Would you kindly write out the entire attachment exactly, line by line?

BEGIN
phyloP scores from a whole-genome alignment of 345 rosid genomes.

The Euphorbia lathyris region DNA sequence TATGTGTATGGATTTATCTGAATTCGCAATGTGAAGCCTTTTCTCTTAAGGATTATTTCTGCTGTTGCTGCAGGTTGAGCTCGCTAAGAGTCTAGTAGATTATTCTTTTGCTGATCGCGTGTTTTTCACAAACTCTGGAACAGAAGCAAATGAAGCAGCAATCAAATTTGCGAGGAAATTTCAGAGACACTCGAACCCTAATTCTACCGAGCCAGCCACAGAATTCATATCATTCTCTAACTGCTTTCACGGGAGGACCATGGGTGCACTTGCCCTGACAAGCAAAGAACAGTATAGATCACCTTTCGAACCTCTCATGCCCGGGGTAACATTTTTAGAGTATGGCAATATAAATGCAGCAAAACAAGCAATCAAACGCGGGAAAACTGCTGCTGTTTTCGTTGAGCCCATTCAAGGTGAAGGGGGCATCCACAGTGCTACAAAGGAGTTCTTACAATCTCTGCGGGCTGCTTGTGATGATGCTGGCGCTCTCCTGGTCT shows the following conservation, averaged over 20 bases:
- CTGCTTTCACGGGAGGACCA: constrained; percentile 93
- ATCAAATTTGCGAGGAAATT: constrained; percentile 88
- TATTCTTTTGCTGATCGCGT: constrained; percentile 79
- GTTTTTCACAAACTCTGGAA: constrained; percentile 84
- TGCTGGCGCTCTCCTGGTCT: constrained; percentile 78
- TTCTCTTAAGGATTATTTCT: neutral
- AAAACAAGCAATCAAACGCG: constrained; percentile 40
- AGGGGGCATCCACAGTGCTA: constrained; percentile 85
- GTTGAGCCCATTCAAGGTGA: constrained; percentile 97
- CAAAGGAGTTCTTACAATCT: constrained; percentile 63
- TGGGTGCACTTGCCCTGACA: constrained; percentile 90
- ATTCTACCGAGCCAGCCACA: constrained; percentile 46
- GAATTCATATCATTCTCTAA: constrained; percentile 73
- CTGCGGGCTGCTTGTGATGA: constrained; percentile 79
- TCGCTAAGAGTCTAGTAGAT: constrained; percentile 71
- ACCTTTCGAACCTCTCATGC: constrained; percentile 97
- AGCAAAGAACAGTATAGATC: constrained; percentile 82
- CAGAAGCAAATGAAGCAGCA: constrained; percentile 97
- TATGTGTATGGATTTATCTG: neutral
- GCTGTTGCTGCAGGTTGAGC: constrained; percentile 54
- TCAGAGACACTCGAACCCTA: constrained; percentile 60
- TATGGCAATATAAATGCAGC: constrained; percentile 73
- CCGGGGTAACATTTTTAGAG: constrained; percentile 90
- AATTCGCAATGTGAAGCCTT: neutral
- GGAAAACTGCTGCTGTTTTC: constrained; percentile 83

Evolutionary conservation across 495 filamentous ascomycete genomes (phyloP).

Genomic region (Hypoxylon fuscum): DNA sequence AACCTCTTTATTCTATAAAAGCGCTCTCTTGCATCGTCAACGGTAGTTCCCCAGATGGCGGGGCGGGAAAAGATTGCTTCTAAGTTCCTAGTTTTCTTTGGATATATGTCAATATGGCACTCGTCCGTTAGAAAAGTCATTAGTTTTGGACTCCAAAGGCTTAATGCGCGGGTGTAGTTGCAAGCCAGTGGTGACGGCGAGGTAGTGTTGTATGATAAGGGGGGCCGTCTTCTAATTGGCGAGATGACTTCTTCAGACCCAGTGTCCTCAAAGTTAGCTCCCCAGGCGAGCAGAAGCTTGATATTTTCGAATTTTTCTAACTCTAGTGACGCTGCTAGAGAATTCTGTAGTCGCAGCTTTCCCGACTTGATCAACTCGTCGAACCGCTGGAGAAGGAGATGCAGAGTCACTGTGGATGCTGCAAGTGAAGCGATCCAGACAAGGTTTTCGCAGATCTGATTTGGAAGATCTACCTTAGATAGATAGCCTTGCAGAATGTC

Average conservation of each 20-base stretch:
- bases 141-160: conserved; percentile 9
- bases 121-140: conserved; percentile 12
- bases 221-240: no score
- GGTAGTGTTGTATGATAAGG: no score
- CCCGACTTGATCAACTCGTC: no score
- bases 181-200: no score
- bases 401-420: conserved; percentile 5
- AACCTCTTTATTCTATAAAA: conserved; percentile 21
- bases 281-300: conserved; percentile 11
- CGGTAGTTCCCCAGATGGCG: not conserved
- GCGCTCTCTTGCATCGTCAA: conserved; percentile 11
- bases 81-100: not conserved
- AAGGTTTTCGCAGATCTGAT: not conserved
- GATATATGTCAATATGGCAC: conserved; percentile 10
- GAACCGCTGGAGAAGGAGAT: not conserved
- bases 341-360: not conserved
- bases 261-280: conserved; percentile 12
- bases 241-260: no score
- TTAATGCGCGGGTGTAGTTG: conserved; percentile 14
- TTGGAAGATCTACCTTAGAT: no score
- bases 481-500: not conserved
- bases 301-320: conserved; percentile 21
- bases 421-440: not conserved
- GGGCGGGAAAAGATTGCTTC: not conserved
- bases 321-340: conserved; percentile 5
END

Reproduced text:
phyloP scores from a whole-genome alignment of 345 rosid genomes.

The Euphorbia lathyris region DNA sequence TATGTGTATGGATTTATCTGAATTCGCAATGTGAAGCCTTTTCTCTTAAGGATTATTTCTGCTGTTGCTGCAGGTTGAGCTCGCTAAGAGTCTAGTAGATTATTCTTTTGCTGATCGCGTGTTTTTCACAAACTCTGGAACAGAAGCAAATGAAGCAGCAATCAAATTTGCGAGGAAATTTCAGAGACACTCGAACCCTAATTCTACCGAGCCAGCCACAGAATTCATATCATTCTCTAACTGCTTTCACGGGAGGACCATGGGTGCACTTGCCCTGACAAGCAAAGAACAGTATAGATCACCTTTCGAACCTCTCATGCCCGGGGTAACATTTTTAGAGTATGGCAATATAAATGCAGCAAAACAAGCAATCAAACGCGGGAAAACTGCTGCTGTTTTCGTTGAGCCCATTCAAGGTGAAGGGGGCATCCACAGTGCTACAAAGGAGTTCTTACAATCTCTGCGGGCTGCTTGTGATGATGCTGGCGCTCTCCTGGTCT shows the following conservation, averaged over 20 bases:
- CTGCTTTCACGGGAGGACCA: constrained; percentile 93
- ATCAAATTTGCGAGGAAATT: constrained; percentile 88
- TATTCTTTTGCTGATCGCGT: constrained; percentile 79
- GTTTTTCACAAACTCTGGAA: constrained; percentile 84
- TGCTGGCGCTCTCCTGGTCT: constrained; percentile 78
- TTCTCTTAAGGATTATTTCT: neutral
- AAAACAAGCAATCAAACGCG: constrained; percentile 40
- AGGGGGCATCCACAGTGCTA: constrained; percentile 85
- GTTGAGCCCATTCAAGGTGA: constrained; percentile 97
- CAAAGGAGTTCTTACAATCT: constrained; percentile 63
- TGGGTGCACTTGCCCTGACA: constrained; percentile 90
- ATTCTACCGAGCCAGCCACA: constrained; percentile 46
- GAATTCATATCATTCTCTAA: constrained; percentile 73
- CTGCGGGCTGCTTGTGATGA: constrained; percentile 79
- TCGCTAAGAGTCTAGTAGAT: constrained; percentile 71
- ACCTTTCGAACCTCTCATGC: constrained; percentile 97
- AGCAAAGAACAGTATAGATC: constrained; percentile 82
- CAGAAGCAAATGAAGCAGCA: constrained; percentile 97
- TATGTGTATGGATTTATCTG: neutral
- GCTGTTGCTGCAGGTTGAGC: constrained; percentile 54
- TCAGAGACACTCGAACCCTA: constrained; percentile 60
- TATGGCAATATAAATGCAGC: constrained; percentile 73
- CCGGGGTAACATTTTTAGAG: constrained; percentile 90
- AATTCGCAATGTGAAGCCTT: neutral
- GGAAAACTGCTGCTGTTTTC: constrained; percentile 83

Evolutionary conservation across 495 filamentous ascomycete genomes (phyloP).

Genomic region (Hypoxylon fuscum): DNA sequence AACCTCTTTATTCTATAAAAGCGCTCTCTTGCATCGTCAACGGTAGTTCCCCAGATGGCGGGGCGGGAAAAGATTGCTTCTAAGTTCCTAGTTTTCTTTGGATATATGTCAATATGGCACTCGTCCGTTAGAAAAGTCATTAGTTTTGGACTCCAAAGGCTTAATGCGCGGGTGTAGTTGCAAGCCAGTGGTGACGGCGAGGTAGTGTTGTATGATAAGGGGGGCCGTCTTCTAATTGGCGAGATGACTTCTTCAGACCCAGTGTCCTCAAAGTTAGCTCCCCAGGCGAGCAGAAGCTTGATATTTTCGAATTTTTCTAACTCTAGTGACGCTGCTAGAGAATTCTGTAGTCGCAGCTTTCCCGACTTGATCAACTCGTCGAACCGCTGGAGAAGGAGATGCAGAGTCACTGTGGATGCTGCAAGTGAAGCGATCCAGACAAGGTTTTCGCAGATCTGATTTGGAAGATCTACCTTAGATAGATAGCCTTGCAGAATGTC

Average conservation of each 20-base stretch:
- bases 141-160: conserved; percentile 9
- bases 121-140: conserved; percentile 12
- bases 221-240: no score
- GGTAGTGTTGTATGATAAGG: no score
- CCCGACTTGATCAACTCGTC: no score
- bases 181-200: no score
- bases 401-420: conserved; percentile 5
- AACCTCTTTATTCTATAAAA: conserved; percentile 21
- bases 281-300: conserved; percentile 11
- CGGTAGTTCCCCAGATGGCG: not conserved
- GCGCTCTCTTGCATCGTCAA: conserved; percentile 11
- bases 81-100: not conserved
- AAGGTTTTCGCAGATCTGAT: not conserved
- GATATATGTCAATATGGCAC: conserved; percentile 10
- GAACCGCTGGAGAAGGAGAT: not conserved
- bases 341-360: not conserved
- bases 261-280: conserved; percentile 12
- bases 241-260: no score
- TTAATGCGCGGGTGTAGTTG: conserved; percentile 14
- TTGGAAGATCTACCTTAGAT: no score
- bases 481-500: not conserved
- bases 301-320: conserved; percentile 21
- bases 421-440: not conserved
- GGGCGGGAAAAGATTGCTTC: not conserved
- bases 321-340: conserved; percentile 5